The AP Exam  (Wednesday, May 10th in the afternoon)

The AP Biology Exam is scored on a scale from 1-5. A score of 3 or higher is usually needed in order to receive college credit for the course. Remember, the scores that universities accept differ, so please double check what scores the college to which you are applying accepts. The AP Biology Exam is made up of two sections. The breakdown of each section is as follows: 

Section I: Multiple Choice (50%)  

90 minutes – 60 Questions 

Section II: Free Response Questions (50%)

 90 minutes – 6 Questions; 2 long essays (10 pts each), 4 short essays (4 pts each)

 (A list and explanation of the task verbs used in the FRQ section of the exam can be found at the end of this document.)


Course Materials 

  • Chromebook • Pens/pencils • One 3-ringed binder • Tab dividers
  • Loose leaf paper • calculator • Lab Notebook & Biozone Workbook (You will receive instructions in class about how to purchase these 2 items.)


Grade Distribution 








Unit Tests



*Unit Tests will be separated into Multiple Choice and Free Response sections. Students will receive a separate test grade for each section resulting in two test grades per unit. 


Lab Component

 You will engage in and complete eight inquiry-based investigations (two per Big Idea). Additional labs will be conducted to deepen your understanding and reinforce the application of science practices within a hands-on environment. This course will provide opportunities for you to develop, record, and properly communicate the results of your laboratory investigations. Materials, lab setups, preparation of stock solutions, and cultures of the specimen may need to be done prior to the class for some labs. 


 Class Policies, Expectations and Rules

  • Arrive to class on time with your materials out and ready, starting any work posted.
  • No food or drink other than water during class.
  • The student should not leave the classroom at any time without the teacher’s permission.
  • A pass must be used to leave the room for any reason. 
  • Phones will be put away at the beginning of the class.  (More details will be given on the first day of school.)  Phones may be used with teacher's permission.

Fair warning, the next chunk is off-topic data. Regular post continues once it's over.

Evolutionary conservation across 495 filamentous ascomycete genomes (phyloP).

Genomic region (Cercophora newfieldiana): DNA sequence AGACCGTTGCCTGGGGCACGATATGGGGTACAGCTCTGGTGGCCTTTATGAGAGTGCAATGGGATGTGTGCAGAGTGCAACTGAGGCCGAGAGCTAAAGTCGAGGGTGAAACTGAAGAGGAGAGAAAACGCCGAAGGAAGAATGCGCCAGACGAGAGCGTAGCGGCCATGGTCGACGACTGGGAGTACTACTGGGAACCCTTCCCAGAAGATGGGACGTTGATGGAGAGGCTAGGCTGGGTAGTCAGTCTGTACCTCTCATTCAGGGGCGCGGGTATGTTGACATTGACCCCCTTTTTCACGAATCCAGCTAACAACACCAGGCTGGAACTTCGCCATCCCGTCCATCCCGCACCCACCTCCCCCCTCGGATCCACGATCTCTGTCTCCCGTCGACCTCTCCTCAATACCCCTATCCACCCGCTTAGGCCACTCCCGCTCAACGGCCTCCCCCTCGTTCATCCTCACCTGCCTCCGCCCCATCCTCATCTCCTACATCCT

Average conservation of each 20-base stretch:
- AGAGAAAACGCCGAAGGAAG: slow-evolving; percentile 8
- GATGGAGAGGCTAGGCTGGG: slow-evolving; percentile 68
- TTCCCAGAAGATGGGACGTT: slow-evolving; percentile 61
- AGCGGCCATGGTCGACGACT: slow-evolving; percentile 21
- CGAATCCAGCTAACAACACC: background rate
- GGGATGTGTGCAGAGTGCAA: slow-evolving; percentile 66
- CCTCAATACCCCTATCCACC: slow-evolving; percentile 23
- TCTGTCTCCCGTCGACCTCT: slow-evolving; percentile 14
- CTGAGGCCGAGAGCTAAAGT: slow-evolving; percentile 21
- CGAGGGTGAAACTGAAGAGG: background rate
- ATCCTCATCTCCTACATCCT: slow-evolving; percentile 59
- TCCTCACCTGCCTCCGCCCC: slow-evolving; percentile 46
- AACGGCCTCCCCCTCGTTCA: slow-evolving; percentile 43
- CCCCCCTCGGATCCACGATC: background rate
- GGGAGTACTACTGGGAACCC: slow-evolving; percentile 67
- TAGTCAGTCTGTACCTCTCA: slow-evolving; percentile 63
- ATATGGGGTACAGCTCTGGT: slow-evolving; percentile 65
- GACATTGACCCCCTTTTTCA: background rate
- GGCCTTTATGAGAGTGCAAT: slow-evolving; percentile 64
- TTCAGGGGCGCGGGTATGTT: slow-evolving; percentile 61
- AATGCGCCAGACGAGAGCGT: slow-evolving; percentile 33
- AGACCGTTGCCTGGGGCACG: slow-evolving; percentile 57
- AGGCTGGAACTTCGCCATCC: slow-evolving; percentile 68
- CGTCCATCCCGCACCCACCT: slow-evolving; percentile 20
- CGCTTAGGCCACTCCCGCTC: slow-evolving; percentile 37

• Students who do not follow instructions or create disruptions during labs will not be able to participate in the lab and will lose points


 Absences/ Late work/ Make up work:

  • Late work is accepted, but not for full credit, and must be turned in  before the scheduled assessment for the unit the assignment belongs to. Late work will NOT be accepted for credit after the unit assessment.
  • If a student is absent or sick, it is their responsibility to get class notes and handouts from online or a classmate. The student is responsible for checking online or asking the teacher for make-up work! I can always be reached through email. 
  • Make up work for excused absences should be done within 2 days of the day missed. Please note that project and lab due dates are not flexible! If a student is gone, they can email the assignment and then bring a hard copy the first day the student is back at school. 
  • It is the student's responsibility to make arrangements to make up the work for absences due to school activities.
  • The AP test assumes students have knowledge of certain labs. Labs cannot always be made up. All labs will be announced.


Academic Integrity: MRHS Honor Code

Collaboration is encouraged; however, each student should turn in their own work separate from other students. Students may not cite another student and copy their work. There are times throughout the school year where students will turn in projects and reports as a group effort, which will still be expected to meet the MRHS Honor Code The Honor code can be found in the MRHS Parent/Student Handbook. 




Enduring Understandings with Their Alignment to the Four Big Ideas

The AP Biology Curriculum is framed around the AP Biology course and Exam Description Effective Fall 2019 where Four Big Ideas serve as the foundation of the course and allow students to create meaningful connections among course concepts. There is a set of core concepts called Enduring Understanding, which will be used to guide the AP Biology course curriculum. Below is an outline of the AP Biology Curriculum Big Ideas and the Enduring Understandings topics covered in this course. AP Biology is a rigorous course that demands personal responsibility from the student.


Big Idea

Enduring Understanding


The process of evolution drives the diversity and unity of life

A. Change in the genetic makeup of a population over time is evolution. 

B. Organisms are linked by lines of descent from common ancestry.

C. Life continues to evolve within a changing environment. 

D. The origin of living systems is explained by natural processes.